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D.2.1 The Task Dispatching Model
The task dispatching model specifies preemptive
scheduling, based on conceptual priority-ordered ready queues.
A task runs (that is, it becomes a running
) only when it is ready (see 9.2
the execution resources required by that task are available. Processors
are allocated to tasks based on each task's active priority.
It is implementation defined whether, on a multiprocessor,
a task that is waiting for access to a protected object keeps its processor
is the process by which one ready task is selected for
execution on a processor. This selection is done at certain points during
the execution of a task called task dispatching points
. A task
reaches a task dispatching point whenever it becomes blocked, and whenever
it becomes ready. In addition, the completion of an accept_statement
), and task termination are task
dispatching points for the executing task. Other task dispatching points
are defined throughout this Annex.
are specified in terms of conceptual ready
, task states, and task preemption. A ready queue is an ordered
list of ready tasks. The first position in a queue is called the head
of the queue
, and the last position is called the tail of the
. A task is ready
if it is in a ready queue, or if it
is running. Each processor has one ready queue for each priority value.
At any instant, each ready queue of a processor contains exactly the
set of tasks of that priority that are ready for execution on that processor,
but are not running on any processor; that is, those tasks that are ready,
are not running on any processor, and can be executed using that processor
and other available resources. A task can be on the ready queues of more
than one processor.
Each processor also has one
, which is the task currently being executed by that
processor. Whenever a task running on a processor reaches a task dispatching
point, one task is selected to run on that processor. The task selected
is the one at the head of the highest priority nonempty ready queue;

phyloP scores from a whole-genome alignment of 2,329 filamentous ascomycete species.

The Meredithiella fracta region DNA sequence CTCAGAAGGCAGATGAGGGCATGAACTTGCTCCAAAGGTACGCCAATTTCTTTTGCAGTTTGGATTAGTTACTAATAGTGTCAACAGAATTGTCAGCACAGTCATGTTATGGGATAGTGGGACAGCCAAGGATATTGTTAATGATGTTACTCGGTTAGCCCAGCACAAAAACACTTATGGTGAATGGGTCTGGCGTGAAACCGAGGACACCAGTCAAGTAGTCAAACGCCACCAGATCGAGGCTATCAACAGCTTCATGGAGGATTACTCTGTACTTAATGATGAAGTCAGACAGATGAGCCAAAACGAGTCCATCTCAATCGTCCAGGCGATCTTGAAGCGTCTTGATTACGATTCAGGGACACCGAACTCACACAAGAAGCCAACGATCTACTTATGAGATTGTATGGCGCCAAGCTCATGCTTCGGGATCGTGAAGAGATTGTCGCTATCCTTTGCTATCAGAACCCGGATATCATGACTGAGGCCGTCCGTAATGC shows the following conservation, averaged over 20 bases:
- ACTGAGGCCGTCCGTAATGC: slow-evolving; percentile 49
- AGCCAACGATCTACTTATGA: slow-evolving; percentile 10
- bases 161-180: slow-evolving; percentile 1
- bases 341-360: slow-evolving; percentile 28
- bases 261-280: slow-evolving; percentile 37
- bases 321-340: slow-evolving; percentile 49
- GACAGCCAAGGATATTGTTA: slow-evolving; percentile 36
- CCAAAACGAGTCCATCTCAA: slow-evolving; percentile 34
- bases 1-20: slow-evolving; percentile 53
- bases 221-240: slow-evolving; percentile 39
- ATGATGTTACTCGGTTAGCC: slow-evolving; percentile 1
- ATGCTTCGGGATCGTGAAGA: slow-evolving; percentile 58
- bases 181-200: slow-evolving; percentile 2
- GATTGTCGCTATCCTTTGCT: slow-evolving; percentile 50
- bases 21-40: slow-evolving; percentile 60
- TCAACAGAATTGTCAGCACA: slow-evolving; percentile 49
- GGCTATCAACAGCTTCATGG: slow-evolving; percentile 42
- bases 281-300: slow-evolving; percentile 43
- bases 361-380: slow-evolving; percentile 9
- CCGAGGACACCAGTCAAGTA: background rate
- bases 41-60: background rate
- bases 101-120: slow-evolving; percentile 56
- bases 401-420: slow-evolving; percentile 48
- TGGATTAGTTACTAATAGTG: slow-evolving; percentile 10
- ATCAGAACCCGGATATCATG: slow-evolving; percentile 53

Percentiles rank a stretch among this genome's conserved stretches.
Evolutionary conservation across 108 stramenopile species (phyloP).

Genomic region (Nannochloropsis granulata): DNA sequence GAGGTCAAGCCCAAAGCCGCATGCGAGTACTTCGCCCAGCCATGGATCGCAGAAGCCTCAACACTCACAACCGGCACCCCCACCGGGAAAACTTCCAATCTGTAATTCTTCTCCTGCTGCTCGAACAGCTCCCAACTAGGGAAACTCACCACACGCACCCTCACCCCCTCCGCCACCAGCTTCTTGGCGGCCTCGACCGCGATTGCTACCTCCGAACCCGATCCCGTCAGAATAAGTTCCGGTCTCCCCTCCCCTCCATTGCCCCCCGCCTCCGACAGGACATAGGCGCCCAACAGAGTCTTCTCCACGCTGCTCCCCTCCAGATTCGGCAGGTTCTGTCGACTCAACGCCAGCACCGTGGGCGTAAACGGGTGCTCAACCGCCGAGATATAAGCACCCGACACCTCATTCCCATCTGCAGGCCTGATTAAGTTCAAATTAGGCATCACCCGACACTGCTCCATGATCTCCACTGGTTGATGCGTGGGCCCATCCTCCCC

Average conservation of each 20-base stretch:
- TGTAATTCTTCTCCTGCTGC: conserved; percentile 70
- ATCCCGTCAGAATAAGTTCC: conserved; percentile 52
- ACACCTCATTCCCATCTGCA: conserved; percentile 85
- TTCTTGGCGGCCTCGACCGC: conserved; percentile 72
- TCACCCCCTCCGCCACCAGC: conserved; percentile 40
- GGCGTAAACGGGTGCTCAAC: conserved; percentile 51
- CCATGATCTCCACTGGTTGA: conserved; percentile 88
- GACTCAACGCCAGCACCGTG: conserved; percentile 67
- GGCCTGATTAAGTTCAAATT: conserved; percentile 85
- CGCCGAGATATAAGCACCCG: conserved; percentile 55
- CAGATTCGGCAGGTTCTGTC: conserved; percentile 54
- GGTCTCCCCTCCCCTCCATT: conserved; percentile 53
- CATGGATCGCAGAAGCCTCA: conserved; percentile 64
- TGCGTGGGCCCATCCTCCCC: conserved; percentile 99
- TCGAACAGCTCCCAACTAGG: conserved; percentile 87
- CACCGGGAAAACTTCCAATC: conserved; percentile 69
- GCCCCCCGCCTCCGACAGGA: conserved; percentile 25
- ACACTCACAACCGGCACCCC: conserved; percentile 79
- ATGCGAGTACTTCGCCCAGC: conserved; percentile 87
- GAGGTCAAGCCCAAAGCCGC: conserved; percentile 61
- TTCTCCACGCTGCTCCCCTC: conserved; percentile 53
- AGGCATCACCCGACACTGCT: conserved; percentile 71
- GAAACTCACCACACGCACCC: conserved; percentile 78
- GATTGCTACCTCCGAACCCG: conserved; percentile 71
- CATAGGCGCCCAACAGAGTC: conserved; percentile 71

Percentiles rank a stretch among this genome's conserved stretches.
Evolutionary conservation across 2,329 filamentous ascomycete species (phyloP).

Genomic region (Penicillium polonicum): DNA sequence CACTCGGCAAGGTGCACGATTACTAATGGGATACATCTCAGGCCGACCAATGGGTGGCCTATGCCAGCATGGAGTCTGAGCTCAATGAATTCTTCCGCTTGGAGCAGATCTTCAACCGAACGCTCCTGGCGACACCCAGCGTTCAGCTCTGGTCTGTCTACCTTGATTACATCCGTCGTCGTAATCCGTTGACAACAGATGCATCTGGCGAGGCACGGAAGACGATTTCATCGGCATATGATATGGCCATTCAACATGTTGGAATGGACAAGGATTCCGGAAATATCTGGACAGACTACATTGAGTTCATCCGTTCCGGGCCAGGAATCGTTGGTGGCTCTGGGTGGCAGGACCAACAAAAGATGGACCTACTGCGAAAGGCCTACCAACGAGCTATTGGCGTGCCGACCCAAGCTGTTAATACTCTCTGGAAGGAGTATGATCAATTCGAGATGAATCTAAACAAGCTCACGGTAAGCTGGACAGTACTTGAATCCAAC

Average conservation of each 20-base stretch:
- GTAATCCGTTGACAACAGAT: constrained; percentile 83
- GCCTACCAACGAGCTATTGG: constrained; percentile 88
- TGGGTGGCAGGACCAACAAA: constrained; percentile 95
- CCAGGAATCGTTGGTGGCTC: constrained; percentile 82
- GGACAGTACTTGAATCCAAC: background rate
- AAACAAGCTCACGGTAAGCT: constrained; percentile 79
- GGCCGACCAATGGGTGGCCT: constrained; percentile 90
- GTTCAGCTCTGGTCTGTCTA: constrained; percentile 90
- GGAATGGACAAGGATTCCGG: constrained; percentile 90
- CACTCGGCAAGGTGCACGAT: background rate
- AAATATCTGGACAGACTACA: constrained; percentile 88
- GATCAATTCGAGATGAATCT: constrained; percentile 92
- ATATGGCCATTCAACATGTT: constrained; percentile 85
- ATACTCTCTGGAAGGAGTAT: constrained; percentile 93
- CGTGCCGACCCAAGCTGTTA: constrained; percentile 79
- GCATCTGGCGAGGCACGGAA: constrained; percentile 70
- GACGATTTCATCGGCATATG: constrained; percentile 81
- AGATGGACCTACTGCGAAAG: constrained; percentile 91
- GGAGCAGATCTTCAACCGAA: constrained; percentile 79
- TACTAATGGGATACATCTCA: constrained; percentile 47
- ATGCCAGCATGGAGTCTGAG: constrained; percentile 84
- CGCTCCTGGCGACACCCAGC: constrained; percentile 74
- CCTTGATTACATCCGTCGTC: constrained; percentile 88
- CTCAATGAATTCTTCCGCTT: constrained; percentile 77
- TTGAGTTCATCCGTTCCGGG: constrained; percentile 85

this task is then removed from all ready queues to which it belongs.
A preemptible resource is
a resource that while allocated to one task can be allocated (temporarily)
to another instead. Processors are preemptible resources. Access to a
protected object (see 9.5.1
) is a nonpreemptible
When a higher-priority task is dispatched
to the processor, and the previously running task is placed on the appropriate
ready queue, the latter task is said to be preempted
running task is also selected whenever there is a nonempty ready queue
with a higher priority than the priority of the running task, or when
the task dispatching policy requires a running task to go back to a ready
queue. These are also task dispatching points.
An implementation is allowed to define additional
resources as execution resources, and to define the corresponding allocation
policies for them. Such resources may have an implementation defined
effect on task dispatching (see D.2.2
An implementation may place implementation-defined
restrictions on tasks whose active priority is in the Interrupt_Priority
7 Section 9 specifies under
which circumstances a task becomes ready. The ready state is affected
by the rules for task activation and termination, delay statements, and
entry calls. When a task is not ready, it is said
to be blocked.
8 An example of a possible
implementation-defined execution resource is a page of physical memory,
which needs to be loaded with a particular page of virtual memory before
a task can continue execution.
9 The ready queues are
purely conceptual; there is no requirement that such lists physically
exist in an implementation.
10 While a task is running,
it is not on any ready queue. Any time the task that is running on a
processor is added to a ready queue, a new running task is selected for
11 In a multiprocessor
system, a task can be on the ready queues of more than one processor.
At the extreme, if several processors share the same set of ready tasks,
the contents of their ready queues is identical, and so they can be viewed
as sharing one ready queue, and can be implemented that way. Thus, the
dispatching model covers multiprocessors where dispatching is implemented
using a single ready queue, as well as those with separate dispatching
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